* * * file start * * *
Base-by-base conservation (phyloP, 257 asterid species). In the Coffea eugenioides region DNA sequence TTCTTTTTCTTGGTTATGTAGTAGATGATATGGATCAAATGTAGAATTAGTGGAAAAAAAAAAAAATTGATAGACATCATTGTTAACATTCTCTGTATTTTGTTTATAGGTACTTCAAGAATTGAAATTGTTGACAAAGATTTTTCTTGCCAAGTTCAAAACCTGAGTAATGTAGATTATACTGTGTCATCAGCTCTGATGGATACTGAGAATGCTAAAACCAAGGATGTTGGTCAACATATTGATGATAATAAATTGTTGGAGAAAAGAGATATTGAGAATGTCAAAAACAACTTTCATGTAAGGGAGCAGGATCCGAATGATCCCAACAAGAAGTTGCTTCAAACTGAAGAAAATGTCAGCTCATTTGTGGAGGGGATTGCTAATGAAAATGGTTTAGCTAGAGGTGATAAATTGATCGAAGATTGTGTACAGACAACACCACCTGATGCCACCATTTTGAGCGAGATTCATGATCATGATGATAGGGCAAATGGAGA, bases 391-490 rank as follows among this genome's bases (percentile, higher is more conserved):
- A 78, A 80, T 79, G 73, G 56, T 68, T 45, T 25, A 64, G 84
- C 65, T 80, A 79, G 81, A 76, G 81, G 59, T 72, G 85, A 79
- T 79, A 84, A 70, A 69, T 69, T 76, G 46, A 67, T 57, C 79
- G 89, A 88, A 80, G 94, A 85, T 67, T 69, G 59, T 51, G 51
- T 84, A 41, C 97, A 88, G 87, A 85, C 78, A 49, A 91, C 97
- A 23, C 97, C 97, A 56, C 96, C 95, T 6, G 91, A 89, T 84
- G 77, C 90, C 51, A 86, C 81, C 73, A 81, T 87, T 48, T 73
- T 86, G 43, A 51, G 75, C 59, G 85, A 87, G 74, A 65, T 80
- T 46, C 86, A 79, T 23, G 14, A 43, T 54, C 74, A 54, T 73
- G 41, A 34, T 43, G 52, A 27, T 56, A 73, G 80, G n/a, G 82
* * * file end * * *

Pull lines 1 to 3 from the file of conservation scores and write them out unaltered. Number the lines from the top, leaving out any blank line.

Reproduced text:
Base-by-base conservation (phyloP, 257 asterid species). In the Coffea eugenioides region DNA sequence TTCTTTTTCTTGGTTATGTAGTAGATGATATGGATCAAATGTAGAATTAGTGGAAAAAAAAAAAAATTGATAGACATCATTGTTAACATTCTCTGTATTTTGTTTATAGGTACTTCAAGAATTGAAATTGTTGACAAAGATTTTTCTTGCCAAGTTCAAAACCTGAGTAATGTAGATTATACTGTGTCATCAGCTCTGATGGATACTGAGAATGCTAAAACCAAGGATGTTGGTCAACATATTGATGATAATAAATTGTTGGAGAAAAGAGATATTGAGAATGTCAAAAACAACTTTCATGTAAGGGAGCAGGATCCGAATGATCCCAACAAGAAGTTGCTTCAAACTGAAGAAAATGTCAGCTCATTTGTGGAGGGGATTGCTAATGAAAATGGTTTAGCTAGAGGTGATAAATTGATCGAAGATTGTGTACAGACAACACCACCTGATGCCACCATTTTGAGCGAGATTCATGATCATGATGATAGGGCAAATGGAGA, bases 391-490 rank as follows among this genome's bases (percentile, higher is more conserved):
- A 78, A 80, T 79, G 73, G 56, T 68, T 45, T 25, A 64, G 84
- C 65, T 80, A 79, G 81, A 76, G 81, G 59, T 72, G 85, A 79